Finally, this one was born in my subconscious while I was watching TV one night. I believe one of the characters in the show used these very words, and this image popped into my head completely unbidden.
It had to be drawn. No ifs, ands, or hanging KerDoodle buts about it.
A final homage, perhaps, because it is one of my favourites. Along with Charles M. Schulz, one of my artistic idols was Berkeley Breathed, the creator of – as he references him – the ‘existentialist penguin’, Opus. I felt constrained to do some kind of honorific for him too.
So here we are, in the Antarctic, on a cruise, with Opus and his family. Yes, there’s a KerDoodle here. There are actually three, if you look on the bow of the ship in the background. They’re enjoying this little penguin family portrait moment. I actually emailed Mr Breathed through his website with a copy of this, seeking permission, or making apologies, I’m not sure which, but I didn’t hear back. I therefore invoke ‘fair use’ for the purposes of showing it here, and hope, hope, hope that he doesn’t hate me.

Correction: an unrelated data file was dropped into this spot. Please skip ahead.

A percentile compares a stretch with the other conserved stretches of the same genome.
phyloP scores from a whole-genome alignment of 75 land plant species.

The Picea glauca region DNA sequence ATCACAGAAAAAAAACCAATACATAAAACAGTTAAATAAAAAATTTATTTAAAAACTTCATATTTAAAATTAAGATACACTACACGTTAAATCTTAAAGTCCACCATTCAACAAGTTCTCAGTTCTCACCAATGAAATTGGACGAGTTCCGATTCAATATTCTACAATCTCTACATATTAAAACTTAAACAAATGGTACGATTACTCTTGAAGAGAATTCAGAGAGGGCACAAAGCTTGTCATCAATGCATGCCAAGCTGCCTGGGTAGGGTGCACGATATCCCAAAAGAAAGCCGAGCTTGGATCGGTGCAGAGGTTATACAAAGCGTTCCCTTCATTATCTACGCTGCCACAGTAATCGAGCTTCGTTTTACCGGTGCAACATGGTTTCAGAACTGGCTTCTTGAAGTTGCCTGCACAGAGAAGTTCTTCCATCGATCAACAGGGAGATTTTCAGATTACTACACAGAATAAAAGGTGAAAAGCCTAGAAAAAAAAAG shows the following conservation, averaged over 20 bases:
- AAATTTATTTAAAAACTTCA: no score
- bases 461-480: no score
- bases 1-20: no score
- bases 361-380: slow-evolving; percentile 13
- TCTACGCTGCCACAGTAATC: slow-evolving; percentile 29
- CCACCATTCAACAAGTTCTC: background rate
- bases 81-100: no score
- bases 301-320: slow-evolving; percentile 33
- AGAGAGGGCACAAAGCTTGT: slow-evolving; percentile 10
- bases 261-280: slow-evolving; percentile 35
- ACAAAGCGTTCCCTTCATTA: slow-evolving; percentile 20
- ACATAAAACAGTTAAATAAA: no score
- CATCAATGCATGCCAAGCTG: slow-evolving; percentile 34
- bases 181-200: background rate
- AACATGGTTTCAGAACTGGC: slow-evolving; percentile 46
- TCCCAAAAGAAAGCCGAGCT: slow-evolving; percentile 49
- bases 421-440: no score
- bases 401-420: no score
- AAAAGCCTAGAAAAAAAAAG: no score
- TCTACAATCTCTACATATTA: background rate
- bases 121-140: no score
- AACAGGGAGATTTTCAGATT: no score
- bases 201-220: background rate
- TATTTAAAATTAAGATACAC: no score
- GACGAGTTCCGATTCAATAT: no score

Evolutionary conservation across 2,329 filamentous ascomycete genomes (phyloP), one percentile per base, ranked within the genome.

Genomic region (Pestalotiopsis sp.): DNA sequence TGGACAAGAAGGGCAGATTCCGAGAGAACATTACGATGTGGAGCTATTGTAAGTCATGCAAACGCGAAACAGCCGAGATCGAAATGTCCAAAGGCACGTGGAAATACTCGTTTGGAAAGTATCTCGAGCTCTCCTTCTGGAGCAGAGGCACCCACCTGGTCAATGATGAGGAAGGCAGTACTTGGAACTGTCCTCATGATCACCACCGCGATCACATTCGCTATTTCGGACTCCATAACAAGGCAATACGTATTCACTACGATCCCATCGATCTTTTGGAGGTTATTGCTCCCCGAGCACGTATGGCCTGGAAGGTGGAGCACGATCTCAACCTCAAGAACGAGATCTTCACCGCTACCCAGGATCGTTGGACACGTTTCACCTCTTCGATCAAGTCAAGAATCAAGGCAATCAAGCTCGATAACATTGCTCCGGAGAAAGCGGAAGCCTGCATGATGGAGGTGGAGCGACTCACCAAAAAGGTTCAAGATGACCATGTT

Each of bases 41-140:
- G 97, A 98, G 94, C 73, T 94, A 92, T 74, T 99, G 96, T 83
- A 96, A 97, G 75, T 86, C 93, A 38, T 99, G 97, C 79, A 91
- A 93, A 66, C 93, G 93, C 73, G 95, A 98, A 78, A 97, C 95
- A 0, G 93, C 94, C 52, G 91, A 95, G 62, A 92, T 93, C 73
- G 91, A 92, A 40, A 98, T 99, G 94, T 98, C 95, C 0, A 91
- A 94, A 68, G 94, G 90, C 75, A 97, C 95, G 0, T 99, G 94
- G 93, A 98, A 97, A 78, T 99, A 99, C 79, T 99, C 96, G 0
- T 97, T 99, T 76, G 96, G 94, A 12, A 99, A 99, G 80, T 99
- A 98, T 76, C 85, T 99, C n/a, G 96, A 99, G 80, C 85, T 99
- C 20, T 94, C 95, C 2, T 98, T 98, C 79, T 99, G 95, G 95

Oh man, look at how complex the KerDoodles have become!
For some reason this fellow is wandering around a cemetery in the dark. Evidently, he’s doing some ghost hunting, but it’s pretty clear that he’s having second thoughts as he’s figured out that he’s not as alone as he thought. I love the light in this one. The torchlight on his face, the mistiness, the bounce of the glow off the headstones, and the high-tech ghost hunting gadgetry hanging from his belt. Can you see the ghost KerDoodle who’s with him, peering out from behind the closest headstone? He’s very faint, but he’s there. Is that the ghost of Garth, I wonder, mentioned on the next marker over? I just don’t know.
Once I started drawing aliens I started seeing them everywhere.